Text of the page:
Cheating is cheating

Is it right to equate the morality of underpaying tax with defrauding the benefit system?

. . . Just 380,000 individuals pay half of all income tax.

If you earn more than $80,000 you are in that group. Most tax is paid by businesses through corporate tax or receipted GST payments. Possibly 80 per cent of the country is taking more from the state than they are contributing.

If you are a net contributor most of your money will go to paying for the welfare of others.

Most of those who seek to reduce their tax obligations are net contributors to our society. The only complaints against them are they do not pay enough.

Beneficiary cheats, by contrast, are providing nothing to start with and seek to enrich themselves further by deception and dishonesty.

Judges understand this, which is why beneficiary cheats go to jail for longer, as they should.

Cheating is cheating.

It makes no difference if you’re cheating with your tax or a benefit. If you’re cheating, you’re cheating.

But if it’s not illegal is it cheating?

Tax evasion is illegal but arranging your affairs to minimise your tax burden isn’t necessarily.

This is why lower, flatter tax rates are better.

People are much less likely to try to avoid them and much more likely to spend their time on more productive activity which will make more money which will deliver more tax.

That creates a virtuous cycle which is far better than the vicious circle of higher taxes which encourage avoidance and lower productivity which produces less profit and less tax.


4 Responses to Cheating is cheating

  1. TraceyS says:

    My wee daughter tore open her bank statement yesterday and sat down to quietly digest it. After awhile she came and asked “what is tax?” (having noticed RWT had been deducted off the interest she earned).

    After we explained it all she, horrified, exclaimed “well I don’t want a bank account anymore!”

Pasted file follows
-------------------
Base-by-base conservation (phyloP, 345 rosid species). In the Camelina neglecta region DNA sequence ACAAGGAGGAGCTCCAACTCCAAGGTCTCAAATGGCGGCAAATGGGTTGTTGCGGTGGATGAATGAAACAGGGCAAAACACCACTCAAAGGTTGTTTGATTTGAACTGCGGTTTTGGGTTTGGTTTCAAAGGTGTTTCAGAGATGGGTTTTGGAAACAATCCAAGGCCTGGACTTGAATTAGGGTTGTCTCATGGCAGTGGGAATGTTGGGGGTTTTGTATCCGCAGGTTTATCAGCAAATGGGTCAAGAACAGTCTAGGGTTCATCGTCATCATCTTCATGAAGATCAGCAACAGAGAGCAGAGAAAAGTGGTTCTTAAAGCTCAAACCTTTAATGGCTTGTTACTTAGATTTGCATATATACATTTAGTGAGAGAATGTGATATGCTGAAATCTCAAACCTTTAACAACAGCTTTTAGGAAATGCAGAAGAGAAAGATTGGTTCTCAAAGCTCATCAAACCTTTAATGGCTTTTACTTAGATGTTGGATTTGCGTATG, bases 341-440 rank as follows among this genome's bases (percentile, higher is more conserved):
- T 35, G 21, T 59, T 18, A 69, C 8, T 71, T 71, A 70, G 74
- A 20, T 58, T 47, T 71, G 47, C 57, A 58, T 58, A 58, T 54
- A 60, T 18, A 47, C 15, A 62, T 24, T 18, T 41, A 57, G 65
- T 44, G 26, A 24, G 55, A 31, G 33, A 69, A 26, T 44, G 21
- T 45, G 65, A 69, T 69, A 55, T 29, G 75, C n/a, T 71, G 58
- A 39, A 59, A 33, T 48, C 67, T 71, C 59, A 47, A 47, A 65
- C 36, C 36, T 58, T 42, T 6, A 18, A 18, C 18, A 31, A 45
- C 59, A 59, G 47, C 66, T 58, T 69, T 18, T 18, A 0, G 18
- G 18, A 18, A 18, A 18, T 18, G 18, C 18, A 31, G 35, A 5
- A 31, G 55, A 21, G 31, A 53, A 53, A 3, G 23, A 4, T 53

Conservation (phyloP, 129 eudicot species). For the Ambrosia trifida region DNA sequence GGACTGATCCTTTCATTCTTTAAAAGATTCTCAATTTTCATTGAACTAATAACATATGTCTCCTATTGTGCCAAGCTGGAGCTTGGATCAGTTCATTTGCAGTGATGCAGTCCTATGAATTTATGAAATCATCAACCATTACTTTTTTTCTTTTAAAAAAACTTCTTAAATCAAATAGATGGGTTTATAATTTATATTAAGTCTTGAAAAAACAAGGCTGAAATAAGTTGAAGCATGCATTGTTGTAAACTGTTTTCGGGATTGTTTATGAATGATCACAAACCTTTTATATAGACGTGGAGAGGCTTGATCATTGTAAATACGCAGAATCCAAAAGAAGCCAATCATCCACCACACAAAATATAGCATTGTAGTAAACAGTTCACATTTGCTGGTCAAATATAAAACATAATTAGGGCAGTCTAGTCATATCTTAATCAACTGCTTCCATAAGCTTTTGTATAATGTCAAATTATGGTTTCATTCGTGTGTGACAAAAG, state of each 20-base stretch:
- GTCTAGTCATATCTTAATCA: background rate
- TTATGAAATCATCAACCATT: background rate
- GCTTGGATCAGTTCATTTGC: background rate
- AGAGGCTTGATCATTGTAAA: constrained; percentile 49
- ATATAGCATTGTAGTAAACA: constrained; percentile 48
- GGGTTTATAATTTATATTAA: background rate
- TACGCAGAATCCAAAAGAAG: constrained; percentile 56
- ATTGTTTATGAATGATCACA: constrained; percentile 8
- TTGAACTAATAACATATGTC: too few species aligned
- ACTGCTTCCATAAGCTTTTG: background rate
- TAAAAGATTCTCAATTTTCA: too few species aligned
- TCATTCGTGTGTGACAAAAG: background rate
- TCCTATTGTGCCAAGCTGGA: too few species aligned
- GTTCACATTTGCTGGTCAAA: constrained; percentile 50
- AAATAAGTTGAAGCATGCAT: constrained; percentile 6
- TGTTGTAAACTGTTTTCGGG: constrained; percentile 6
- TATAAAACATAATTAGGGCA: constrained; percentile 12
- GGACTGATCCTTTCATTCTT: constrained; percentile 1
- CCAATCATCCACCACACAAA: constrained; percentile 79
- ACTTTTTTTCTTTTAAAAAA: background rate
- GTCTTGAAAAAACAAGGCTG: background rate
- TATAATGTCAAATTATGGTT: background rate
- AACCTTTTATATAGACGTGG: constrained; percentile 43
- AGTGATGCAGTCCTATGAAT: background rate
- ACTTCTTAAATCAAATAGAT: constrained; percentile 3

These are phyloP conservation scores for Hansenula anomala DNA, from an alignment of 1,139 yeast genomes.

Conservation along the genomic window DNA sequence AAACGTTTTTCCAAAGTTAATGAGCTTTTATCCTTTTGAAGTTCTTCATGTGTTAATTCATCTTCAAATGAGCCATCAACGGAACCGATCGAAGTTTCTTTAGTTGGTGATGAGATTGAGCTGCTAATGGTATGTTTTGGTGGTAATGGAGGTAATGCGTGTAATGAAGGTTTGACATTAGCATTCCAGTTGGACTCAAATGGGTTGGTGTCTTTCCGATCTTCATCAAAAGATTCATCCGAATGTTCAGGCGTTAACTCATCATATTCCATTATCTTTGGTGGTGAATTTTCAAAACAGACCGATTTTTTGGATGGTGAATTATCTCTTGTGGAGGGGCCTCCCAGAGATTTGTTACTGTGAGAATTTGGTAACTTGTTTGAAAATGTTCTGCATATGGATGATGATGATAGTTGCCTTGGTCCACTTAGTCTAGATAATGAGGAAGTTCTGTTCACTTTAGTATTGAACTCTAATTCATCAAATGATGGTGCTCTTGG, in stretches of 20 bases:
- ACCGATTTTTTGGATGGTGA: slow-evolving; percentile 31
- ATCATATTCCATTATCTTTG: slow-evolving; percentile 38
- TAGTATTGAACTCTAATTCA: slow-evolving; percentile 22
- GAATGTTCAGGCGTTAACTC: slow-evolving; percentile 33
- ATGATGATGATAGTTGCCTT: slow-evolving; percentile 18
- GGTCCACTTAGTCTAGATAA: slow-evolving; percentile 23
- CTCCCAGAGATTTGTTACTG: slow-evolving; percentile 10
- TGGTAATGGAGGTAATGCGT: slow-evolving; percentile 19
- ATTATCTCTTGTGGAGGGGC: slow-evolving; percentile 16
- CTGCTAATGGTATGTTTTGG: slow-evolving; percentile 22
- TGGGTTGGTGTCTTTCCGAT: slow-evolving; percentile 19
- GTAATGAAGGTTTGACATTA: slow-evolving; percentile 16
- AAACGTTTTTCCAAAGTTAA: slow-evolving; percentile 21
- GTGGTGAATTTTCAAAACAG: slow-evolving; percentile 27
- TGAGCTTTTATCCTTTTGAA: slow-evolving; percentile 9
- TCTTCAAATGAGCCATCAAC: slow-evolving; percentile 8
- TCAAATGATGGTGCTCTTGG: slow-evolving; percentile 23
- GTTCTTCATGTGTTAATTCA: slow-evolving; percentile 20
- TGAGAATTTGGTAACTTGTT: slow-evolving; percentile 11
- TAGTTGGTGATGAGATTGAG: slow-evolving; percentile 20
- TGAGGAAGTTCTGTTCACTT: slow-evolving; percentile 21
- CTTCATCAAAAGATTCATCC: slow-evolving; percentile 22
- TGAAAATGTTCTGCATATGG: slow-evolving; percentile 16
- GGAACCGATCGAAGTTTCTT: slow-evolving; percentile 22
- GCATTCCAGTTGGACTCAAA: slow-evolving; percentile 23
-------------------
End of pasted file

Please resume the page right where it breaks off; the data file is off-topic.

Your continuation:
2. robertguyton says:

    “But if it’s not illegal is it cheating?”

    The Mantra of the Right, right there.

  3. TraceyS says:

    Only in your dreams, perhaps, is this thinking mainly the preserve of the “right”.

    In my expereince, all who can legally minimise their tax burden, do so regardless of their political leaning. Some would undoubtedly lean to the other side (in whichever direction) if that meant paying less tax.

  4. I started writing a response- how this only exacerbates the gap between the rich and the poor, which is already a growing issue here, how this implicitly endorses the actions of multi-billion dollar companies who already have a great deal of influence via lobbies and donations, and in turn this endorses a culture of greed, which leads to financial collapse, because greed eventually gets the better of most people- especially a corporation, which isn’t answerable to the same laws as a person, anyway. The main purpose of a corporation is to make money, and of course, tax evasion is going to offer that (concrete example: the 74b or so Apple has evaded). How ignoring all this, there’s a vast difference between the potential income from corporate tax evaders and beneficiary fraud- the difference in the amounts are substantial, obviously more money= more money to be used for the public good.

    Excluding all of that, though, there’s the disturbing implication of “the poor need to be taxed and punished” here, because let’s not kid about this- these beneficiary frauds ARE conducted by people barely scraping by as it is. Hardly buying new lear jets. In other words, perhaps deal with the root of the issue- how did these people get here? What can be done? Rather than send them to jail, putting their family, their children, etc, at a disadvantage. I believe it is called “the poverty cycle”. (Also: the suggestion that beneficiaries don’t “contribute” to society, which is to say they don’t contribute financially, which is to say the only contribution worth making is one that is financial)

    Big business isn’t some Great White Hope that benevolently contributes to society. It’s there to make money. If it contributes to society, great! But we shouldn’t turn a blind eye just because it earns a great deal of money- tax evasion is tax evasion.

    I enjoy your blog, Ele, but it seems we disagree here.

    Anyway, I started writing, and it seems I have ended up written something! But Laurie Anderson sums it up better than I can:

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